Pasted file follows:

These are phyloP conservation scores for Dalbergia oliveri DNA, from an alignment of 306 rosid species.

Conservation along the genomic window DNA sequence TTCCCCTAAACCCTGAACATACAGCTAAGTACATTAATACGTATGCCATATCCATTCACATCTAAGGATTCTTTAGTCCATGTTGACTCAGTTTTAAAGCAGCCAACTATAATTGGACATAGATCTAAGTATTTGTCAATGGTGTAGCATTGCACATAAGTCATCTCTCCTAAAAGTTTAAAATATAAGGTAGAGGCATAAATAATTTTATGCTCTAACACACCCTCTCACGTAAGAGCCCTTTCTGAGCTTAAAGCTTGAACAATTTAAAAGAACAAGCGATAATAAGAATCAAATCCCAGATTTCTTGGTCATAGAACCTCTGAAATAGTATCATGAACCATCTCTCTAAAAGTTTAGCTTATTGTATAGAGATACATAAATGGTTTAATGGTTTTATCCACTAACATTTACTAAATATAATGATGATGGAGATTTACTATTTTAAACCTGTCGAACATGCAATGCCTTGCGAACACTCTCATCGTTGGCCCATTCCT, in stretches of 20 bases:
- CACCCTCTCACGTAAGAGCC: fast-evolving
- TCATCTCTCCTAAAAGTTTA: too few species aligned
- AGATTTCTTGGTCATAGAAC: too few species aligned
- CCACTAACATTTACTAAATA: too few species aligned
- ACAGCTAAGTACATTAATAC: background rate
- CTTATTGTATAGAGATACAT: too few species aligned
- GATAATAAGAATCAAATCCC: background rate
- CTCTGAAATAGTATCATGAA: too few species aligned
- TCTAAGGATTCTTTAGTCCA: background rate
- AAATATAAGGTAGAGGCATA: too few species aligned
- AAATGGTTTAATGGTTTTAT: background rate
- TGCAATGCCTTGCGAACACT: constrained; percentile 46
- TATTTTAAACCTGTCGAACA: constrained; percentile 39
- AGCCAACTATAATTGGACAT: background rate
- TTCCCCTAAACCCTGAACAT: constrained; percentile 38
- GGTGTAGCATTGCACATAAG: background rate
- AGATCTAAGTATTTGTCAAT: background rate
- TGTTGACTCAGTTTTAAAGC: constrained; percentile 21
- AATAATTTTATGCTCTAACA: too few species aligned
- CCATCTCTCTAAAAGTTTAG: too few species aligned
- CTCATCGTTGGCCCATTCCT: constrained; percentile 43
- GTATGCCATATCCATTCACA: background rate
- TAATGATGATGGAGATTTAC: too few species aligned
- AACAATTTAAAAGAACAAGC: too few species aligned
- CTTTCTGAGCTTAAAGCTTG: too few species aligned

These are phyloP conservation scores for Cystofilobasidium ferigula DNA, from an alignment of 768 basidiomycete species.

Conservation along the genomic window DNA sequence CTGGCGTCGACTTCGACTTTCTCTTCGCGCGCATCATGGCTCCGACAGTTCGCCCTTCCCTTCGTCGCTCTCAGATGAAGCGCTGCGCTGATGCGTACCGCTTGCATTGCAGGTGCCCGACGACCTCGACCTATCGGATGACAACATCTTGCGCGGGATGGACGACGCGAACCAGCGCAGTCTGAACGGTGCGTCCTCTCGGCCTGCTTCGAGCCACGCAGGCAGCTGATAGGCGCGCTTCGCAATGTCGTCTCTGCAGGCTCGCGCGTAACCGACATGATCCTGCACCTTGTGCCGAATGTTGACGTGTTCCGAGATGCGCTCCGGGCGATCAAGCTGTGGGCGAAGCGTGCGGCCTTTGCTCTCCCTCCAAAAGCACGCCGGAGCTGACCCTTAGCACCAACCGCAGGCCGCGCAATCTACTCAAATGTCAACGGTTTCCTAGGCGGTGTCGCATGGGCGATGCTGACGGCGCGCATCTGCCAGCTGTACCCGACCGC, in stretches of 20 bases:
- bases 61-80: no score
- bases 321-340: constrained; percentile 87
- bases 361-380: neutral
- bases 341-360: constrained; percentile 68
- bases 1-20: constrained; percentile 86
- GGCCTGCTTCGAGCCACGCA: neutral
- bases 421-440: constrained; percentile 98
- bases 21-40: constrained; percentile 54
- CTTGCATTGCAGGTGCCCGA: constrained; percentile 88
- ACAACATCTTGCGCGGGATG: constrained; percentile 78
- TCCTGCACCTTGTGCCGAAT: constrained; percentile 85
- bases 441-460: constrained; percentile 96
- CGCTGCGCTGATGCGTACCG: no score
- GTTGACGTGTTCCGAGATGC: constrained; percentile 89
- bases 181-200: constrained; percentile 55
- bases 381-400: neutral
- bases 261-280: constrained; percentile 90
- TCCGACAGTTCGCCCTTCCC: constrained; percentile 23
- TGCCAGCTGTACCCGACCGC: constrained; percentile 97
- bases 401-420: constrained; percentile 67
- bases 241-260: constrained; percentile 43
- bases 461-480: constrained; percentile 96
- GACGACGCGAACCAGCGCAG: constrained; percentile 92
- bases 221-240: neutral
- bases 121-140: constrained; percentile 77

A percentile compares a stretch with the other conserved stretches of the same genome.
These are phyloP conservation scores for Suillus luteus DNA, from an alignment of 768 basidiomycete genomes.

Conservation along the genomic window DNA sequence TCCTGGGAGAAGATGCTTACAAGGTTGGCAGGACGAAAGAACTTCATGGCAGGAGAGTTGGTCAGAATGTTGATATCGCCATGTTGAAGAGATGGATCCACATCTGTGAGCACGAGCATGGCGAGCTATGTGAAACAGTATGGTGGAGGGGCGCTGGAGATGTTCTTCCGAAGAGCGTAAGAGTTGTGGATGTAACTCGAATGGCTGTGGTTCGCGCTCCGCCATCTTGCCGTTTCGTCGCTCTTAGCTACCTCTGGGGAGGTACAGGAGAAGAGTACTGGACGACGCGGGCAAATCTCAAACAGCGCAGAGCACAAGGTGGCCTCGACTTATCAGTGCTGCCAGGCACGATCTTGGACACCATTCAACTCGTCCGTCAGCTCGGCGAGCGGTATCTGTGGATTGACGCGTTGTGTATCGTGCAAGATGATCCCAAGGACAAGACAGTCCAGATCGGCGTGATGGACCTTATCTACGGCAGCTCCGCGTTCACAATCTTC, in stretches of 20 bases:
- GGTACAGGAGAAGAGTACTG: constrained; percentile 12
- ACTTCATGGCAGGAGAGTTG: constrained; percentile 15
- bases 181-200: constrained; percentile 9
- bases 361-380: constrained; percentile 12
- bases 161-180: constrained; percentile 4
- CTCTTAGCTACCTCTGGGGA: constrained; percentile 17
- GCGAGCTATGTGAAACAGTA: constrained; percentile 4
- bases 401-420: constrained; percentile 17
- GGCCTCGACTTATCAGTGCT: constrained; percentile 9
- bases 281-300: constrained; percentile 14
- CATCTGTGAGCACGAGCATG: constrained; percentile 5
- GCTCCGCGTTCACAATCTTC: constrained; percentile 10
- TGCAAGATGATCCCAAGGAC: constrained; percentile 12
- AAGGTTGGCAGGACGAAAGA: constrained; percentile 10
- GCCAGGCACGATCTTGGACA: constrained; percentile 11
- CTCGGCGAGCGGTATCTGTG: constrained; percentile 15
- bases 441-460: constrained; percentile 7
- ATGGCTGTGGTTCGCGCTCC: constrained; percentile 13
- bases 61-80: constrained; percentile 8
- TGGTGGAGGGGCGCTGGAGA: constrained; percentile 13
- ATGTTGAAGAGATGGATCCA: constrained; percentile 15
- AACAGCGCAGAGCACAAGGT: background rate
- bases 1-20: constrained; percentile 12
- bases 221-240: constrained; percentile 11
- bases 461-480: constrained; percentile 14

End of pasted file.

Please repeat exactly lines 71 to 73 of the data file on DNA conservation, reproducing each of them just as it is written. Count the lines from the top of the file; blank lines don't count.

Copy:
- AAGGTTGGCAGGACGAAAGA: constrained; percentile 10
- GCCAGGCACGATCTTGGACA: constrained; percentile 11
- CTCGGCGAGCGGTATCTGTG: constrained; percentile 15